A classic moving with the times

Victorian in style and vast in size, the Natural History Museum in London could make some people want to give it a miss. That would be a mistake … At the entrance, under a grandiose vaulted ceiling, children skip around a diplodocus reminding you that here you can touch, explore and find out more in a relaxed atmosphere — that takes nothing away from the quality of the knowledge on show. There are also 300 researchers working at the Museum and more than 70 million objects are collected and distributed between the botanical, entomology, mineralogy, palaeontology and zoology collections.

Child with a magnifying glass. Child with a magnifying glass.
A cathedral hall…full of noise and life. A cathedral hall…full of noise and life.
Lesson: a researcher presents a fossil. Lesson: a researcher presents a fossil.

London, like many European cities, harbours a veritable museum. A natural history museum which dates from the 19th century, and which houses collections, accommodates researchers and is responsible for managing a wealth of items and knowledge. However, like a number of museums, this London museum — particularly with the dynamic effect of the science centres — has had a rethink about the way its treasures are presented to various sections of the public (schools, families, people interested in the debate about science and society, etc.).

Presentation and simulation

Apart from the mineral gallery ¬— a Victorian-style display with an outmoded charm — the various rooms benefit from a carefully designed style of presentation. This is demonstrated by the collection of dinosaur fossils in the Blue zone. In addition to the sight of these animals, which have been extinct for millions of years, impressive in itself, a set of walkways allows visitors to walk amongst the bones and examine at close hand how these giant reptiles have been reconstructed. The star of the show is the tyrannosaurus, an enormous life-size robot which roars and moves, fascinating young and old alike. A gadget? Absolutely not. There is no reason why learning should be boring, comments Sarah Hone, a member of the Museum’s educational team. ‘We need to play, otherwise we don’t remember anything,’ confirms a child whilst another delightedly announces, ‘because here you can touch everything.’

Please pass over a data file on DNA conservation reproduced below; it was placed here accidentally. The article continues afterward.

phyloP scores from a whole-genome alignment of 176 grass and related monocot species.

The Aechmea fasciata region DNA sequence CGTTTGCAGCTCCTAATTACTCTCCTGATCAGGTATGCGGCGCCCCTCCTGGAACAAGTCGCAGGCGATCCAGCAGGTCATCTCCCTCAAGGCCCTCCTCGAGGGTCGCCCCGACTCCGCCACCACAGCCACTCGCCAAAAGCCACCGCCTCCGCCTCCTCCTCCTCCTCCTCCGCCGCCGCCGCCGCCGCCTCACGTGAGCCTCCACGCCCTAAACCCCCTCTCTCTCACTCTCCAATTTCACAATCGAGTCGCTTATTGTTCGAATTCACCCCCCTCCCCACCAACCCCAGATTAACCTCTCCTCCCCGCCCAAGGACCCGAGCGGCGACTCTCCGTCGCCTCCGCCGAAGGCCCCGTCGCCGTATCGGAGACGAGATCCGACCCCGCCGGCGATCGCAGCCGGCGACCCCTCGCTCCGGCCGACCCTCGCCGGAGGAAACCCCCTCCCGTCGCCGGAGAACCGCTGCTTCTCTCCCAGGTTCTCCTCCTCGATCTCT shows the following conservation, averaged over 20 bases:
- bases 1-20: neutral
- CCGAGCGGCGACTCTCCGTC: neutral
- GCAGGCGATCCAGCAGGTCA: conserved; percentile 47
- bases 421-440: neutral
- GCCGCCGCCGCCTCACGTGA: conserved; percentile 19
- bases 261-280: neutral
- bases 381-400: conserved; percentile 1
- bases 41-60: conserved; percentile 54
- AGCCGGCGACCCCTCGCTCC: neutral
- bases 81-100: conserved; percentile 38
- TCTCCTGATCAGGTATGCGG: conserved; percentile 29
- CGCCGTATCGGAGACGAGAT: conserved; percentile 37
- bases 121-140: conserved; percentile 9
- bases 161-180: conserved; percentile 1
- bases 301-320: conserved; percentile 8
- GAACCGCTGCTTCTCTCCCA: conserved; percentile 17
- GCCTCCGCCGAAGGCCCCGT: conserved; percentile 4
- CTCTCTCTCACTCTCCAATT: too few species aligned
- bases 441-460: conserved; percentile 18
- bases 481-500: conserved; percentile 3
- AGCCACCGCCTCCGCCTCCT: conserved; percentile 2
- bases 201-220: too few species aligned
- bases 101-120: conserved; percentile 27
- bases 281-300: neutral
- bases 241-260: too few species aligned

Anyone wanting more information on the subject can access the museum website once they get home, to answer the question: ‘What dinosaur are you?’ and can then go on to find out much more about it. In the ‘Kids only’ area, they can play interactive games suited to their age group and gain access to educational links (particularly to BBC sites) concerning these questions.

A bit further on, the Red zone is devoted to Earth geophysics. The walls of the immense Earth Hall are painted with representations of the solar system and the constellations. An enormous sphere representing the Earth is suspended in the air and pierced by the escalator leading straight to the vulcanology exhibition hall. The air of mystery surrounding everything makes you want to find out more. How, for example, does a volcano suddenly spring into action? A model explains how a magma chamber works. What does an earthquake feel like? Visitors can ‘relive’ the Kobe earthquake (1995) as the ground movement recorded during this earthquake is reproduced.